9 Financial Stocks To Watch as Trading Volumes Collapse

Noruma Holdings scaled back its trading business due to years of low trading volume and falling commissions. The news is telling investors what we already know: individual traders are participating less often than in the past. A greater percentage of trading volume is now coming from high-frequency trading (“HFT”). Motley Fool explained what HFT means for stock markets, but

9 Financial Stocks To Watch as Trading Volumes Collapse

9 Financial Stocks To Watch as Trading Volumes Collapse

 (KCG) should demonstrate how dangerous it is.

More recently, New York times reported that computer-driven trading may account for upward of half of all transactions on the stock markets.

The more trades that are mande, the more fees are collected by the banks and brokerages that officiate the transactions. Lower trading volume is therefore a bit worrying for revenue streams. Still, trading volume is a lower percentage of overall revenue than investment brokerage stocks. This means big banks move higher if investors anticipate a rise in banking activity such as lending or mortgages.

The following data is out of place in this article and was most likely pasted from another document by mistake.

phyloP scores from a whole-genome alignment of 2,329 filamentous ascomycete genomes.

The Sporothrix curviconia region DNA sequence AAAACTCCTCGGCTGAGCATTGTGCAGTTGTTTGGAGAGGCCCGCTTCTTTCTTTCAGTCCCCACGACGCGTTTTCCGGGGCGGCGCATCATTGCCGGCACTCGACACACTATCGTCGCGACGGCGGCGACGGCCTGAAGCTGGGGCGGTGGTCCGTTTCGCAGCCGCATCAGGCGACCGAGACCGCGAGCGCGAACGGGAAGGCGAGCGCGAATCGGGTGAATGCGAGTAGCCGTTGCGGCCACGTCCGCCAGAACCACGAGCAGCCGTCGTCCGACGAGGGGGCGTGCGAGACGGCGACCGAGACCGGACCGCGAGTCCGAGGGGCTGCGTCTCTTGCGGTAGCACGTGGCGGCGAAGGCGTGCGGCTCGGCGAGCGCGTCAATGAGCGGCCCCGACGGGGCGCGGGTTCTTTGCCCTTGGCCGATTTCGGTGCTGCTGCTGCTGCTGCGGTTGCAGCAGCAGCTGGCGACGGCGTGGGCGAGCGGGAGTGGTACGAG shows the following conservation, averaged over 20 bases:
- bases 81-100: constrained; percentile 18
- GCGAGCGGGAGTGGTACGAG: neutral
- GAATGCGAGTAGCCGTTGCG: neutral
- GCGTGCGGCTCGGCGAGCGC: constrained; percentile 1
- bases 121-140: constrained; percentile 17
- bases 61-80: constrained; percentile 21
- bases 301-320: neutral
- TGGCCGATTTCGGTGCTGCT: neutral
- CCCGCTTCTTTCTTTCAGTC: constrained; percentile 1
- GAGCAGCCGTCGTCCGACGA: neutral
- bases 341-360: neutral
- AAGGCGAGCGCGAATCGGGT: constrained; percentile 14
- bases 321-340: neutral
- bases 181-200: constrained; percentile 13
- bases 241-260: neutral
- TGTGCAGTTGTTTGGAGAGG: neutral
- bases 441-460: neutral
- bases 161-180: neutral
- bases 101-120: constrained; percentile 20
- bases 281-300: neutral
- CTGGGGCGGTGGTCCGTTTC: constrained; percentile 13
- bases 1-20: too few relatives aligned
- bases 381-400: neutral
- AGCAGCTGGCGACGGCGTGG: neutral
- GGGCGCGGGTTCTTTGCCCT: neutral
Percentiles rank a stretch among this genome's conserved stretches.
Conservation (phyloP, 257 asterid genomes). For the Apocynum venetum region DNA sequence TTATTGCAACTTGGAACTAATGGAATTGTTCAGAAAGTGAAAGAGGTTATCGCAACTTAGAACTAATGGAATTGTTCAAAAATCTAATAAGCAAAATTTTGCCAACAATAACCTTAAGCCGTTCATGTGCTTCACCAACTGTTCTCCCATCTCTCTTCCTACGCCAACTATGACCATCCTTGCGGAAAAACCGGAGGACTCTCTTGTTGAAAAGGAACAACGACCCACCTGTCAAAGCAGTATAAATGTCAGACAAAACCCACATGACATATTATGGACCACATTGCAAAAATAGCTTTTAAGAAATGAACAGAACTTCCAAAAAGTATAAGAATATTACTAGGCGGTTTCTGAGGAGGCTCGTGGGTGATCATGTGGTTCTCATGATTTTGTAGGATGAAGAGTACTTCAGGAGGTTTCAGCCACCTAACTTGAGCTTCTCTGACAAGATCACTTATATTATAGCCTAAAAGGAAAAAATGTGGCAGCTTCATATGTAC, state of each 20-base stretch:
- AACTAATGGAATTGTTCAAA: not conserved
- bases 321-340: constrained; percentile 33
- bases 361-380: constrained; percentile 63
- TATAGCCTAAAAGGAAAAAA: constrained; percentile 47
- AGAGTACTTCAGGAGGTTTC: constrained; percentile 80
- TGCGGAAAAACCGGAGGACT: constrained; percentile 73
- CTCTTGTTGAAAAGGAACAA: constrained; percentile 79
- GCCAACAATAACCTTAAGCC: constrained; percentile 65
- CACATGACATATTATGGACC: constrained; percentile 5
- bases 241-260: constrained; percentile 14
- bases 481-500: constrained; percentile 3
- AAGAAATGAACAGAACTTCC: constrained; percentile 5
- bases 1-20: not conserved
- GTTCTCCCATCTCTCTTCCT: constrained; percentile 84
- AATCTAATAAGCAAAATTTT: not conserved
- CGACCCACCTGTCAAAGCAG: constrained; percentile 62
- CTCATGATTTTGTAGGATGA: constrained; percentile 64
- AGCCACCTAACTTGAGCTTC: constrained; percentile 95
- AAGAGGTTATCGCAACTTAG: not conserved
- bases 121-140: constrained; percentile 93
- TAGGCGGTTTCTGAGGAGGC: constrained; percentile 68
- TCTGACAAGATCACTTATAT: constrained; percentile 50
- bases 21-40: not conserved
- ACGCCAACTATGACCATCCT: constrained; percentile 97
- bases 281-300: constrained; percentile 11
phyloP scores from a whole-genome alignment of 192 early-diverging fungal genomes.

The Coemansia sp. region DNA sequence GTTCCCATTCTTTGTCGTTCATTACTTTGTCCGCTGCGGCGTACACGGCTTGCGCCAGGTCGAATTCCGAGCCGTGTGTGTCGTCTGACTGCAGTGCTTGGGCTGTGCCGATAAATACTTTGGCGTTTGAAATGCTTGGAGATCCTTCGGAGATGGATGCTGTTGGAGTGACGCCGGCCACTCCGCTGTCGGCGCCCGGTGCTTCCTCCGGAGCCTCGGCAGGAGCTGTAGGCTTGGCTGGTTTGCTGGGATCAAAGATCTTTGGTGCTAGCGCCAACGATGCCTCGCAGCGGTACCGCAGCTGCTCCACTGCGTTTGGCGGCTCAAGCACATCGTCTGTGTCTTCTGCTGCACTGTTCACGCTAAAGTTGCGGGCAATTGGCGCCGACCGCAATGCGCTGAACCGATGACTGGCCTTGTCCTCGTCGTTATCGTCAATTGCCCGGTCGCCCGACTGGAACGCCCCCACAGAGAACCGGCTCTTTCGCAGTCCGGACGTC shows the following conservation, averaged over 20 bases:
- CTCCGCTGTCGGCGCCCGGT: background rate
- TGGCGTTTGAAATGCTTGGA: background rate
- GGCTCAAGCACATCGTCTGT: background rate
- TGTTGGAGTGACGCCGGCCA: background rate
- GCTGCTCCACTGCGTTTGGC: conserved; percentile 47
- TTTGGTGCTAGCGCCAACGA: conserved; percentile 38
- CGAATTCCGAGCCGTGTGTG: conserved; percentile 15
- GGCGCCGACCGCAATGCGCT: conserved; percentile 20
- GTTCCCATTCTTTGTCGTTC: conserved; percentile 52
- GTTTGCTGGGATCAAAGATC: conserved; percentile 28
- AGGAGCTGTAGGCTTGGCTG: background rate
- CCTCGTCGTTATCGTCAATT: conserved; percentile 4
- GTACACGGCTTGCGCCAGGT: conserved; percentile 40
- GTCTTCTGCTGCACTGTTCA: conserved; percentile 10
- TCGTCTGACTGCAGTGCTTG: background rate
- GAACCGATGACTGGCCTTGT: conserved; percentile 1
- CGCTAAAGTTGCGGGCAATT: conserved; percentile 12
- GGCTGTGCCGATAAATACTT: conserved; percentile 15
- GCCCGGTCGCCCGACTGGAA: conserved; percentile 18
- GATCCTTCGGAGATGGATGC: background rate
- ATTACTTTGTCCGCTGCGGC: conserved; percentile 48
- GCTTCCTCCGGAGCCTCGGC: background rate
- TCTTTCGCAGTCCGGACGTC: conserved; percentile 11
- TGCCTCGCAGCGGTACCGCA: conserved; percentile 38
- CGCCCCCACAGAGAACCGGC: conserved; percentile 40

So which companies in the financial industry should investors look at to follow the trend? We list our picks below.

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About yocijourney

God does not play dice
This entry was posted in Business, High Frequency Trading, high-frequency journalism, Insider Trading, knight capital, Market Making, Regulatory Updates, U.S. Economy and tagged , , , , , , , , , , . Bookmark the permalink.

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